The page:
I absolutely loved my evening out with Joe, albeit just the tip of the iceberg when it comes to delving into Korean culinary and drinking culture. There’s so much about Korean food that Joe could tell you, and my night was merely a crash course. From super fine dining, to the weird and wonderful, to getting down and dirty in the markets, to the plethera of Korean-fusion places opening up across the capital, merging local tastes with those of American, French and Indian – there is a definite passion for food and drink, both consuming and making.
My experience with Joe also taught me a lot about the spirit of Seoul beyond the food and drink, and how it varies so much as compared to Tokyo. In Japan, food is presented as an art, each dish has its place, is dressed beautifully and has a story – each savoured slowly and separately. It’s often raw, but mostly delicate and understated – and sometimes it’s served with a little kick of wasabi just to spice things up and keep you on your toes.
In Korea, food culture and real life are both represented by loud, but organised chaos – like a hot bowl of bibimbap, you can’t touch it when it first arrives as it’s hot and sometimes weird; everything is thrown together, layers of ingredients and seasoning arrive on top of each other and mixed up in one melting pot. There are many textures, flavours and there’s a lot of depth. Some elements are centuries old, but others are much more modern and experimental. It’s exciting and addictive – you’ll want more and more of it, but soon the best bits are stuck to the side and you’re dying to scrape it off. But for all its madness in appearance, everything comes together with its own distinct purpose to make it magical and memorable. The flavours are strong and unsubtle, loud in fact – spice laughs heartily at you if you can’t take it, and you’re told to wash it down with booze and try it again – and people are encouraged to jump in, stir it all up, pass it round and enjoy it. I can’t wait to return and taste it all over again.
Joe McPherson is the founder of ZenKimchi, one of Korea’s premier food blogs. ZenKimchi covers Korea’s gastronomic scene and Joe is a local celebrity in the Seoul food and drink scene. His website and social media feeds offer restaurant reviews, recipes and recaps of food adventures. Joe also runs inside-track food walking tours, taking visitors to Seoul beneath the surface of Korean cuisine and providing a personal introduction to Korean culture. We thoroughly recommend booking a night out with him. www.zenkimchi.com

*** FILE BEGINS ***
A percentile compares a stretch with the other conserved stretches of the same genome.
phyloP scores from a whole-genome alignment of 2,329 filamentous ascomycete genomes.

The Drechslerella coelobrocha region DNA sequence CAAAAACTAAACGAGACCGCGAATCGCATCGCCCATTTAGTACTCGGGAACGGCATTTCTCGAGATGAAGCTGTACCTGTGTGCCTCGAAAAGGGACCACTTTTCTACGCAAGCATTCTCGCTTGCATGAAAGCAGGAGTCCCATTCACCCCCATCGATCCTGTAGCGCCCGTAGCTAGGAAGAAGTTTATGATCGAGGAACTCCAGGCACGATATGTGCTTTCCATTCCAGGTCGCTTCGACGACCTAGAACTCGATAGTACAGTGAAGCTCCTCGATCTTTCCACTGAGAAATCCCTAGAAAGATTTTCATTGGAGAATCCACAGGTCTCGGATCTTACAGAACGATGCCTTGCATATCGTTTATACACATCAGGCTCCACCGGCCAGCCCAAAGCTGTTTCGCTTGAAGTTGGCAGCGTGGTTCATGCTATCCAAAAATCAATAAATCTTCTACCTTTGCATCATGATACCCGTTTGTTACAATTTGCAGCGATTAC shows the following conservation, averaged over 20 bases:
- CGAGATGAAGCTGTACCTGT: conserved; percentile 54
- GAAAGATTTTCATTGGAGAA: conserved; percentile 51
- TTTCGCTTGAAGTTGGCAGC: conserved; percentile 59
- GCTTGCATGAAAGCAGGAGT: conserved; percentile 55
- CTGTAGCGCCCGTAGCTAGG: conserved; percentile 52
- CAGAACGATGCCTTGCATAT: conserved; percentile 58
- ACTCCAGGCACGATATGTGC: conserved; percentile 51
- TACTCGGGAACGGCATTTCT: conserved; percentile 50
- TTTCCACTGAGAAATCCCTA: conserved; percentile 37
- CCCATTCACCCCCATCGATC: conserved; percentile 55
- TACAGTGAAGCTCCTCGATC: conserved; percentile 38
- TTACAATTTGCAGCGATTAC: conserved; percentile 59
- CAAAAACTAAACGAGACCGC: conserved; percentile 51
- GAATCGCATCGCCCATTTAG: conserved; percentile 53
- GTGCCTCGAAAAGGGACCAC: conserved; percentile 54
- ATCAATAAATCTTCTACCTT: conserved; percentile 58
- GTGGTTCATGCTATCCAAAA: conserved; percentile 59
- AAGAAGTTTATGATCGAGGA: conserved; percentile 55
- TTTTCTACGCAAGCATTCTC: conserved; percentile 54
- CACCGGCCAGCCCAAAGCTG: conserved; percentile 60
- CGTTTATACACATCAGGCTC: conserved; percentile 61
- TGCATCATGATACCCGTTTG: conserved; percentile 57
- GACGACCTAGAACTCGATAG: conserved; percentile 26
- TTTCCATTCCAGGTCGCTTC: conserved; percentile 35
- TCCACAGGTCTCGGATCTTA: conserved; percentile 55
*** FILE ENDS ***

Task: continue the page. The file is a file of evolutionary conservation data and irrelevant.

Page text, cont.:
1. Learn this word: ‘Jalmukesumneda’ (I will eat well), to be said before you tuck into a meal. It will impress.
2. It is impolite to refuse an alcoholic drink from someone you’re dining with, particularly if they are older. Accept and say, ‘Geonbae!”
3. Korean fried chicken is something else. Every local has their own favourite, but don’t miss out on this luxurious, deep fried delight.
4. If you’re not the adventurous type, head to the basement at any Hyundai department store for the best food court experience. You can mix and match dishes from a choice of 10 eateries by touch screen.
5. For something a little different, head to Northern Seoul’s Hyewhadong for some Filipino eats, it’s the best outside the archipelago.
6. After eating, save some energy for the all night clothing wholesale market in Dongdaemun – this chaotic market opens at midnight. Alternatively, head to the party district of Itaewon and sample the delights of Homo-hill.
The inside track
Joe McPherson is a hungry American in Seoul and the local authority when it comes to talking about Korean food in English. www.zenkimchi.com
Mapo Jeong Daepo is a family-run, no-frills grill joint that does what it does extremely well. The floor is concrete and tables small, but a great, local atmosphere. This is an authentic, but basic grilled pork BBQ option.
You need to keep your eyes peeled down the alleyways, Bindaeddeok Market is the place for pancake. You’ll find it on Mallijae-ro in Mapo-ju.
Fried chicken and beer Korean style doesn’t come better than Two Two Chicken. The birds they use are on the bony side, but they aren’t factory raised and full of flavour. The crust is so delicate, it will make you scream for beer.